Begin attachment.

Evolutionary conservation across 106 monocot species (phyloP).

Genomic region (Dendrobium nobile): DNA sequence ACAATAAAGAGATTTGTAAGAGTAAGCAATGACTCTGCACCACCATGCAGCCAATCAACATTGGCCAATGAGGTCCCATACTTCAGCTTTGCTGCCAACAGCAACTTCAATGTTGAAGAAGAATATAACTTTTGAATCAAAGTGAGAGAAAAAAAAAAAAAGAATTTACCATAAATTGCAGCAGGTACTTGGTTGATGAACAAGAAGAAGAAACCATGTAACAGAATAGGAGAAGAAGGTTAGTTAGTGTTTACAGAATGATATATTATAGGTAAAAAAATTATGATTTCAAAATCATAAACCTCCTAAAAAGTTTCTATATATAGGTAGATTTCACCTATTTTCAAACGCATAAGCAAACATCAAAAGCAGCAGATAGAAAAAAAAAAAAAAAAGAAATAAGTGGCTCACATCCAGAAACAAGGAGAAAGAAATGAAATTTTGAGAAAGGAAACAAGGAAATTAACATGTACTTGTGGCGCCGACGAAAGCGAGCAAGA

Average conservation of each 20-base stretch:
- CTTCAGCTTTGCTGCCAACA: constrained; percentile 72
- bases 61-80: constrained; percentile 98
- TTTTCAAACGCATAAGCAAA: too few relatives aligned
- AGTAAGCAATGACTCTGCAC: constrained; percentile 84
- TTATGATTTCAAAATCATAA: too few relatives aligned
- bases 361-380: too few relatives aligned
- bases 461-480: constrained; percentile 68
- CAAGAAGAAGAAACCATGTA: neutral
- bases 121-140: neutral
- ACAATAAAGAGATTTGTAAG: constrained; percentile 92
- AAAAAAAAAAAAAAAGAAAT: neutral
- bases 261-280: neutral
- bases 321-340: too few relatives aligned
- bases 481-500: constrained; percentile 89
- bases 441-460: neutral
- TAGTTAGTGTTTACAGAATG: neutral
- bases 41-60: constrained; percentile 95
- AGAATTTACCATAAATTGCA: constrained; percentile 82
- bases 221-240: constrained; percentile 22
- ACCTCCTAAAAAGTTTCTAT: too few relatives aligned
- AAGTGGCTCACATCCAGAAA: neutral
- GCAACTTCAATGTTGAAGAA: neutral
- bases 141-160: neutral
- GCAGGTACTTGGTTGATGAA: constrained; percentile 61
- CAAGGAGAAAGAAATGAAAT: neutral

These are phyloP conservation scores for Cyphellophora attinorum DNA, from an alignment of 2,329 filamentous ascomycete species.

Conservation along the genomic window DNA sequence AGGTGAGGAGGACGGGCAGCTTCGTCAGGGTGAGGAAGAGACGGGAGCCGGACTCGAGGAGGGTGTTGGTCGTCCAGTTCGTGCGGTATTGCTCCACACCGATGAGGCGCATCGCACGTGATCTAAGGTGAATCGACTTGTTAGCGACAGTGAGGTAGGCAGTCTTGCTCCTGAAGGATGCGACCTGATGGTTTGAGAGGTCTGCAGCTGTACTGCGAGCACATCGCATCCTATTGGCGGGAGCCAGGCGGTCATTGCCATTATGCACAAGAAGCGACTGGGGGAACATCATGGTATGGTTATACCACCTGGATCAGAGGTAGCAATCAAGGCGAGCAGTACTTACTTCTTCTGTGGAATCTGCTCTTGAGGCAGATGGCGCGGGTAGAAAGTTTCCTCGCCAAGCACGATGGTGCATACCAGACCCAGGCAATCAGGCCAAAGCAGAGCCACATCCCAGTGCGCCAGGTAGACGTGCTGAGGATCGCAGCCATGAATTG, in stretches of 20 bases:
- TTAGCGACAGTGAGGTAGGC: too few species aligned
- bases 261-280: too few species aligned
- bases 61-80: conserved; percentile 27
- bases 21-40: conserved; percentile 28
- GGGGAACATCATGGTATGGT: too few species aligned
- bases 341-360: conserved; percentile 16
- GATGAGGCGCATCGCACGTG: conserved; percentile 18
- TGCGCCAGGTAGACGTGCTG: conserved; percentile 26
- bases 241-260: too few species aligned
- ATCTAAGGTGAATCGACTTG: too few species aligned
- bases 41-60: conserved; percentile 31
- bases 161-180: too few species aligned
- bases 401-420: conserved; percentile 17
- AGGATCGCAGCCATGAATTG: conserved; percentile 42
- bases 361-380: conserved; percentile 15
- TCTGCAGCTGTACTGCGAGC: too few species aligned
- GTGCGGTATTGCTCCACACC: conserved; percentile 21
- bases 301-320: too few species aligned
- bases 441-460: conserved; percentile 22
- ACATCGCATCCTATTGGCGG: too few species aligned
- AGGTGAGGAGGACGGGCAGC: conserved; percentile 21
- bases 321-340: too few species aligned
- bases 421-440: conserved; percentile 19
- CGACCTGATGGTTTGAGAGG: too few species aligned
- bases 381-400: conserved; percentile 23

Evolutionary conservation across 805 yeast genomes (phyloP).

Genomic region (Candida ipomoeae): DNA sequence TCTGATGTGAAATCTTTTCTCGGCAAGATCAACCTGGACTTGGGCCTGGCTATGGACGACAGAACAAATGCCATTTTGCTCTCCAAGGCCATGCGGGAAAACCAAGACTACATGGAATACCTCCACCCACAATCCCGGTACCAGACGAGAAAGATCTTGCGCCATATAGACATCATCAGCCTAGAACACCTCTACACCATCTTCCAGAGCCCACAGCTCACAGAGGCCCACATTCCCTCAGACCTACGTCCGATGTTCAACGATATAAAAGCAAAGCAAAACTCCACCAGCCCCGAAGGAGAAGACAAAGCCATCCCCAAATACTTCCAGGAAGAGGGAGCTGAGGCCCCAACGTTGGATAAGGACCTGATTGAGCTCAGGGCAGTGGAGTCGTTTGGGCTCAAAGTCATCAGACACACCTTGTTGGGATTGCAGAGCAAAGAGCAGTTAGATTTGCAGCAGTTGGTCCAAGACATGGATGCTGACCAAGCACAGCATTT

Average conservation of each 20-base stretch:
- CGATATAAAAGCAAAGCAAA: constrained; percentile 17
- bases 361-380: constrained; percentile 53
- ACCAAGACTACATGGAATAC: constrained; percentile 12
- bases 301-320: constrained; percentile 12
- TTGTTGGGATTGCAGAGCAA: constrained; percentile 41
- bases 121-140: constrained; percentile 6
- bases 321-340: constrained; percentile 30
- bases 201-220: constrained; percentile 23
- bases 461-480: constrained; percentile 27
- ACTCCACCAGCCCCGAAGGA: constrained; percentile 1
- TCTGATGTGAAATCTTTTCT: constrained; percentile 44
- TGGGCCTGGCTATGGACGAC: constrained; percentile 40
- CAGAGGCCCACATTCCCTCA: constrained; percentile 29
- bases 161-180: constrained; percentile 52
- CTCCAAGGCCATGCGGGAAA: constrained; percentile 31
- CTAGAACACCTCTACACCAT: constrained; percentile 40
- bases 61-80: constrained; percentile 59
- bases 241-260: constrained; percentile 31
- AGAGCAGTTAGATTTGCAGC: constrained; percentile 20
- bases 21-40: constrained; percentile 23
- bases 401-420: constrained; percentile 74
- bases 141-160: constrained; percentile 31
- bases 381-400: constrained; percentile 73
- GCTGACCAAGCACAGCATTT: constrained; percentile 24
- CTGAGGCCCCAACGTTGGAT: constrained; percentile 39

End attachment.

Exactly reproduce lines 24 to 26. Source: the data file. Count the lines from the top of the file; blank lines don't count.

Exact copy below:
- AAGTGGCTCACATCCAGAAA: neutral
- GCAACTTCAATGTTGAAGAA: neutral
- bases 141-160: neutral